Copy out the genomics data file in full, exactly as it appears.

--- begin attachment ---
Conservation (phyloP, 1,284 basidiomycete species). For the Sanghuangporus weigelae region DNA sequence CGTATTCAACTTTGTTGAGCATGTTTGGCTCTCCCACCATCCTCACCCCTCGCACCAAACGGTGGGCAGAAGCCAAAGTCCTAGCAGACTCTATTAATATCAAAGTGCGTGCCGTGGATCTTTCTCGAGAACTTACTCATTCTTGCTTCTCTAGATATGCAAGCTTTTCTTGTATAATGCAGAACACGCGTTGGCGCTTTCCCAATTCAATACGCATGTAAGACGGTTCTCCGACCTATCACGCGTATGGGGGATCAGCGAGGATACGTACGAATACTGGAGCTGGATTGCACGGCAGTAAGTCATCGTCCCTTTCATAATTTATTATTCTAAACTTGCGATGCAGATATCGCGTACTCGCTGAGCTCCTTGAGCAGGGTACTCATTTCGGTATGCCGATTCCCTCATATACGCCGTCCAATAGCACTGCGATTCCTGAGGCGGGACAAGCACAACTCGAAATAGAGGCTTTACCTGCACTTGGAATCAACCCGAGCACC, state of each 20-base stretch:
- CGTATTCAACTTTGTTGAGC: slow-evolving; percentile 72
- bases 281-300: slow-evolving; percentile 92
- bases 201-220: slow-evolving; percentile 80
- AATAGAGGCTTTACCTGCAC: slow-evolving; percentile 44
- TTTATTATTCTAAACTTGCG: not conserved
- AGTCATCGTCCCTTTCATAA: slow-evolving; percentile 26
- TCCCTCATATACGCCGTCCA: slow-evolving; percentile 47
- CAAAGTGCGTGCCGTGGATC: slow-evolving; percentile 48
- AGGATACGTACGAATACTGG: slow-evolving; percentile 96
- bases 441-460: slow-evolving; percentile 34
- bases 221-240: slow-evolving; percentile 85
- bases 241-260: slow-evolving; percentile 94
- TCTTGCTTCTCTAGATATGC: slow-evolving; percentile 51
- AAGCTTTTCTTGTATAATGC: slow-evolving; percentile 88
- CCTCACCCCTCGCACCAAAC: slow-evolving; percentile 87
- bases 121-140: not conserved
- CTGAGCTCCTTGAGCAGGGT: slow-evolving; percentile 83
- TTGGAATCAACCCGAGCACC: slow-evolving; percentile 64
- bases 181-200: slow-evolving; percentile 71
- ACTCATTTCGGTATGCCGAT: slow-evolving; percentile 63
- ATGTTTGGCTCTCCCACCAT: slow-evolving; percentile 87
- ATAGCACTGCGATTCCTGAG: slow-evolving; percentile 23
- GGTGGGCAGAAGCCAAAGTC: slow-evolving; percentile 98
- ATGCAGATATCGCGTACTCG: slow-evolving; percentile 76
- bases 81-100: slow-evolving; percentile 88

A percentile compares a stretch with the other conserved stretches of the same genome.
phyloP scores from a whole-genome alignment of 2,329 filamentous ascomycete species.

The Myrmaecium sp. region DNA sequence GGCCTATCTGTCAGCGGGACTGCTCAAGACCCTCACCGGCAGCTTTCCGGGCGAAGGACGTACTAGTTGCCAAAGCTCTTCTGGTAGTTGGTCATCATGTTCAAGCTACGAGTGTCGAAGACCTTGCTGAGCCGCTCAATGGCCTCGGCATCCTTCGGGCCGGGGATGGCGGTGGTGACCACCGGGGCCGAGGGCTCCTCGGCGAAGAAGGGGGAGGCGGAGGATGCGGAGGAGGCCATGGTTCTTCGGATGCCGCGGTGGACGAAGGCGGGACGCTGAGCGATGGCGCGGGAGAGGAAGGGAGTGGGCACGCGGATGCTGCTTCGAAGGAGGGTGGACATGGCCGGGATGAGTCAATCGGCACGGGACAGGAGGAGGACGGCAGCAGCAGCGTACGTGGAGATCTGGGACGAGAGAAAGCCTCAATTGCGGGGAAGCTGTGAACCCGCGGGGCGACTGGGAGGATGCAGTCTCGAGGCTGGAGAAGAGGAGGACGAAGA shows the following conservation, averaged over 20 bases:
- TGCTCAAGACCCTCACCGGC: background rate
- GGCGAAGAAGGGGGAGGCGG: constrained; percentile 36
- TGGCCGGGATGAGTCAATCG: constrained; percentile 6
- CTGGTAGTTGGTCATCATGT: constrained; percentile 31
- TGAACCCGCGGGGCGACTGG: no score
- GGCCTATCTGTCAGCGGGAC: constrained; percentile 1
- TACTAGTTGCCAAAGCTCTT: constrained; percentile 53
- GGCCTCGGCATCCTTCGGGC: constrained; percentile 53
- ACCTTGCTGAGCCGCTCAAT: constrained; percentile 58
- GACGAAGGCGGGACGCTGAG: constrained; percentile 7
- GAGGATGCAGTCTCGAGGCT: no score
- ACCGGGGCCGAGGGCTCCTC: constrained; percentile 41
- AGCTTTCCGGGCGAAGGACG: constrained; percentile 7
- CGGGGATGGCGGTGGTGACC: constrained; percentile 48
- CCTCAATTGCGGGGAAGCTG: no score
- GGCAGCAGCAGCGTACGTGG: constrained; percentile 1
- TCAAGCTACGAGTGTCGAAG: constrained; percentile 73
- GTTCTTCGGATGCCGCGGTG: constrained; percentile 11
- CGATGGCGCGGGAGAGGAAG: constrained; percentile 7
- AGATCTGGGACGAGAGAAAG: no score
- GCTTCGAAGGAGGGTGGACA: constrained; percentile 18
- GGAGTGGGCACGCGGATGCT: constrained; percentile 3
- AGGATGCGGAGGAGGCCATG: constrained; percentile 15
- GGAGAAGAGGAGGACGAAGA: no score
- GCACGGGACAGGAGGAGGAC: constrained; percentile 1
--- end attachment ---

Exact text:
Conservation (phyloP, 1,284 basidiomycete species). For the Sanghuangporus weigelae region DNA sequence CGTATTCAACTTTGTTGAGCATGTTTGGCTCTCCCACCATCCTCACCCCTCGCACCAAACGGTGGGCAGAAGCCAAAGTCCTAGCAGACTCTATTAATATCAAAGTGCGTGCCGTGGATCTTTCTCGAGAACTTACTCATTCTTGCTTCTCTAGATATGCAAGCTTTTCTTGTATAATGCAGAACACGCGTTGGCGCTTTCCCAATTCAATACGCATGTAAGACGGTTCTCCGACCTATCACGCGTATGGGGGATCAGCGAGGATACGTACGAATACTGGAGCTGGATTGCACGGCAGTAAGTCATCGTCCCTTTCATAATTTATTATTCTAAACTTGCGATGCAGATATCGCGTACTCGCTGAGCTCCTTGAGCAGGGTACTCATTTCGGTATGCCGATTCCCTCATATACGCCGTCCAATAGCACTGCGATTCCTGAGGCGGGACAAGCACAACTCGAAATAGAGGCTTTACCTGCACTTGGAATCAACCCGAGCACC, state of each 20-base stretch:
- CGTATTCAACTTTGTTGAGC: slow-evolving; percentile 72
- bases 281-300: slow-evolving; percentile 92
- bases 201-220: slow-evolving; percentile 80
- AATAGAGGCTTTACCTGCAC: slow-evolving; percentile 44
- TTTATTATTCTAAACTTGCG: not conserved
- AGTCATCGTCCCTTTCATAA: slow-evolving; percentile 26
- TCCCTCATATACGCCGTCCA: slow-evolving; percentile 47
- CAAAGTGCGTGCCGTGGATC: slow-evolving; percentile 48
- AGGATACGTACGAATACTGG: slow-evolving; percentile 96
- bases 441-460: slow-evolving; percentile 34
- bases 221-240: slow-evolving; percentile 85
- bases 241-260: slow-evolving; percentile 94
- TCTTGCTTCTCTAGATATGC: slow-evolving; percentile 51
- AAGCTTTTCTTGTATAATGC: slow-evolving; percentile 88
- CCTCACCCCTCGCACCAAAC: slow-evolving; percentile 87
- bases 121-140: not conserved
- CTGAGCTCCTTGAGCAGGGT: slow-evolving; percentile 83
- TTGGAATCAACCCGAGCACC: slow-evolving; percentile 64
- bases 181-200: slow-evolving; percentile 71
- ACTCATTTCGGTATGCCGAT: slow-evolving; percentile 63
- ATGTTTGGCTCTCCCACCAT: slow-evolving; percentile 87
- ATAGCACTGCGATTCCTGAG: slow-evolving; percentile 23
- GGTGGGCAGAAGCCAAAGTC: slow-evolving; percentile 98
- ATGCAGATATCGCGTACTCG: slow-evolving; percentile 76
- bases 81-100: slow-evolving; percentile 88

A percentile compares a stretch with the other conserved stretches of the same genome.
phyloP scores from a whole-genome alignment of 2,329 filamentous ascomycete species.

The Myrmaecium sp. region DNA sequence GGCCTATCTGTCAGCGGGACTGCTCAAGACCCTCACCGGCAGCTTTCCGGGCGAAGGACGTACTAGTTGCCAAAGCTCTTCTGGTAGTTGGTCATCATGTTCAAGCTACGAGTGTCGAAGACCTTGCTGAGCCGCTCAATGGCCTCGGCATCCTTCGGGCCGGGGATGGCGGTGGTGACCACCGGGGCCGAGGGCTCCTCGGCGAAGAAGGGGGAGGCGGAGGATGCGGAGGAGGCCATGGTTCTTCGGATGCCGCGGTGGACGAAGGCGGGACGCTGAGCGATGGCGCGGGAGAGGAAGGGAGTGGGCACGCGGATGCTGCTTCGAAGGAGGGTGGACATGGCCGGGATGAGTCAATCGGCACGGGACAGGAGGAGGACGGCAGCAGCAGCGTACGTGGAGATCTGGGACGAGAGAAAGCCTCAATTGCGGGGAAGCTGTGAACCCGCGGGGCGACTGGGAGGATGCAGTCTCGAGGCTGGAGAAGAGGAGGACGAAGA shows the following conservation, averaged over 20 bases:
- TGCTCAAGACCCTCACCGGC: background rate
- GGCGAAGAAGGGGGAGGCGG: constrained; percentile 36
- TGGCCGGGATGAGTCAATCG: constrained; percentile 6
- CTGGTAGTTGGTCATCATGT: constrained; percentile 31
- TGAACCCGCGGGGCGACTGG: no score
- GGCCTATCTGTCAGCGGGAC: constrained; percentile 1
- TACTAGTTGCCAAAGCTCTT: constrained; percentile 53
- GGCCTCGGCATCCTTCGGGC: constrained; percentile 53
- ACCTTGCTGAGCCGCTCAAT: constrained; percentile 58
- GACGAAGGCGGGACGCTGAG: constrained; percentile 7
- GAGGATGCAGTCTCGAGGCT: no score
- ACCGGGGCCGAGGGCTCCTC: constrained; percentile 41
- AGCTTTCCGGGCGAAGGACG: constrained; percentile 7
- CGGGGATGGCGGTGGTGACC: constrained; percentile 48
- CCTCAATTGCGGGGAAGCTG: no score
- GGCAGCAGCAGCGTACGTGG: constrained; percentile 1
- TCAAGCTACGAGTGTCGAAG: constrained; percentile 73
- GTTCTTCGGATGCCGCGGTG: constrained; percentile 11
- CGATGGCGCGGGAGAGGAAG: constrained; percentile 7
- AGATCTGGGACGAGAGAAAG: no score
- GCTTCGAAGGAGGGTGGACA: constrained; percentile 18
- GGAGTGGGCACGCGGATGCT: constrained; percentile 3
- AGGATGCGGAGGAGGCCATG: constrained; percentile 15
- GGAGAAGAGGAGGACGAAGA: no score
- GCACGGGACAGGAGGAGGAC: constrained; percentile 1